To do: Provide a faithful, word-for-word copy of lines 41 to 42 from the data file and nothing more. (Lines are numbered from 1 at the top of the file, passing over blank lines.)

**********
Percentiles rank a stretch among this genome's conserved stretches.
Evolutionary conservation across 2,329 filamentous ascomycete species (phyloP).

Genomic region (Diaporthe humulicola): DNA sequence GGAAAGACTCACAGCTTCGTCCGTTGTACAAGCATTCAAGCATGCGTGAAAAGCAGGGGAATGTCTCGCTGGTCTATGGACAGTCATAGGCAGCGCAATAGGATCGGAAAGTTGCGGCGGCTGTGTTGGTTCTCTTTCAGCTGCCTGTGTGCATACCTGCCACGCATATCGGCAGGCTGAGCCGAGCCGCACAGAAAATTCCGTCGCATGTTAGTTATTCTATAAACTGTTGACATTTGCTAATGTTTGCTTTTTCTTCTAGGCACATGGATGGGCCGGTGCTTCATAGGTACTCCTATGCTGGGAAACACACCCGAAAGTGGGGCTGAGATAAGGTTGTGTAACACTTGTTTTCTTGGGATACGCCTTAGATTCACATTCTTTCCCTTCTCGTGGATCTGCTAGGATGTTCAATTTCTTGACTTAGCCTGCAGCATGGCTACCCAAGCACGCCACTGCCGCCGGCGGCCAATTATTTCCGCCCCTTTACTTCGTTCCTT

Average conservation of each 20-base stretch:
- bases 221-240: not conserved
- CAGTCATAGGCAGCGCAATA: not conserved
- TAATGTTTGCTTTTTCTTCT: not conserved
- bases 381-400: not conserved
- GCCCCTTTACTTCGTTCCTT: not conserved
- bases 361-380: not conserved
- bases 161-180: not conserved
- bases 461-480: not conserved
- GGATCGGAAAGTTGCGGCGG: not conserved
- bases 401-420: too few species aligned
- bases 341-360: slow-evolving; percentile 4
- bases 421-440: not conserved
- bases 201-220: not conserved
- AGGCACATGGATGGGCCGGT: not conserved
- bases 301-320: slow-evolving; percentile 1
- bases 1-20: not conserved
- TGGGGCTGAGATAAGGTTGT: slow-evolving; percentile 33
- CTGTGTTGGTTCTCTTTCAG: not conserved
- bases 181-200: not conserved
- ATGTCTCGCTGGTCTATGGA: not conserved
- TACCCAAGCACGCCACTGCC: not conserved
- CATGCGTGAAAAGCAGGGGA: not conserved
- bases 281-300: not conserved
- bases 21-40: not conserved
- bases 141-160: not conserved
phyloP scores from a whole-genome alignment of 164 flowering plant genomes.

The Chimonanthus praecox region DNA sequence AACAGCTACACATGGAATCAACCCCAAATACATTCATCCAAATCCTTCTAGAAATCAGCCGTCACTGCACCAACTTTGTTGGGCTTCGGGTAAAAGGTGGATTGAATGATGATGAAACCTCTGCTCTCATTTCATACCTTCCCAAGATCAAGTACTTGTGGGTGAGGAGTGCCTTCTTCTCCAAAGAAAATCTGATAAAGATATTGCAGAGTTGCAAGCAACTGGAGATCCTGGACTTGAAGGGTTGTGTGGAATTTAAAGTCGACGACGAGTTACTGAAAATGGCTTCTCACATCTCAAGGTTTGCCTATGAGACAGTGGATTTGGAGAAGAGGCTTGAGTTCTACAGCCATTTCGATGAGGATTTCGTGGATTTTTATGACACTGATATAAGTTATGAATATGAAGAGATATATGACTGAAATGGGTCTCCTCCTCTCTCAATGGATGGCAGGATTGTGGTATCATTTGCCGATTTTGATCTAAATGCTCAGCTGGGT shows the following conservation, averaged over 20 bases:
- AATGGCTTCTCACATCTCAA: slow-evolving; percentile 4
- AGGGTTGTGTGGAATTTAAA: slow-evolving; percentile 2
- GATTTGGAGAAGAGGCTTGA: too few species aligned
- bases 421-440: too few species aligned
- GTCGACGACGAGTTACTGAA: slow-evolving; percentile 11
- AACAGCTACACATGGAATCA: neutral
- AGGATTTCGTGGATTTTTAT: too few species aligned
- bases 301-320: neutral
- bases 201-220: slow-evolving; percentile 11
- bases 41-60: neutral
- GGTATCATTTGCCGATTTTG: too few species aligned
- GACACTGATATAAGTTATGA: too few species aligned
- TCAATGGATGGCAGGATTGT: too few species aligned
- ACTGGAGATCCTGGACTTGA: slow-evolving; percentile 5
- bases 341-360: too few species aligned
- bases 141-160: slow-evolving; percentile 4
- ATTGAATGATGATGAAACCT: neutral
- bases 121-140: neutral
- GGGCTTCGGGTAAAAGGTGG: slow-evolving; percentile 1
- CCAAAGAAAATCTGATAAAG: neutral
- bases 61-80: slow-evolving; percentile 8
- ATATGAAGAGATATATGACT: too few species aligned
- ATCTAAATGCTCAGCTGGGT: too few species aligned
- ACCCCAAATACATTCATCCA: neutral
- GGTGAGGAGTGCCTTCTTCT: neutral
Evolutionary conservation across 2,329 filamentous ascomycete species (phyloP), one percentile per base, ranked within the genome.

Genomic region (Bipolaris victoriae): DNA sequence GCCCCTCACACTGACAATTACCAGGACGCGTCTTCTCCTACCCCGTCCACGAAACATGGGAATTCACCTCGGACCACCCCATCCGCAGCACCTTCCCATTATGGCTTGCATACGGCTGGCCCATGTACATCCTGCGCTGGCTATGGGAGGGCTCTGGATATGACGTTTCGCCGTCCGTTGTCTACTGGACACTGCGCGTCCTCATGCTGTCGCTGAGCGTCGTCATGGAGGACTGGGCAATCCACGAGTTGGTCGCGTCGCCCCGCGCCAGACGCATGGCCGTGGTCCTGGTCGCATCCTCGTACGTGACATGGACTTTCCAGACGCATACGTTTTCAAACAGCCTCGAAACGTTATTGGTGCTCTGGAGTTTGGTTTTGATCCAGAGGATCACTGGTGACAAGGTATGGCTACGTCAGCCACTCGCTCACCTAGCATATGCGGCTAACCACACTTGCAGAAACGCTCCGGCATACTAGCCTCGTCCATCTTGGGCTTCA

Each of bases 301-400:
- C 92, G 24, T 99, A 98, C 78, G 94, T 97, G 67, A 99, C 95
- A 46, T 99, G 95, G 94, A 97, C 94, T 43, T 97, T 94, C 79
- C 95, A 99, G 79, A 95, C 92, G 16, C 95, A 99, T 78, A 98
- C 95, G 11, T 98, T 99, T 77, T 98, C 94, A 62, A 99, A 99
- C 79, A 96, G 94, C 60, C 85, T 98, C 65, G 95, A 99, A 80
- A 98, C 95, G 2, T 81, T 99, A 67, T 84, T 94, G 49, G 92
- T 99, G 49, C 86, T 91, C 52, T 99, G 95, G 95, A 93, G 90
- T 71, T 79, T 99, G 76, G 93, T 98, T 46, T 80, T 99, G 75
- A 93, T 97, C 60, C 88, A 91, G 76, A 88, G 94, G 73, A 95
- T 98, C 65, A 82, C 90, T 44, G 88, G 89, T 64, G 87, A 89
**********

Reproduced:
- bases 41-60: neutral
- GGTATCATTTGCCGATTTTG: too few species aligned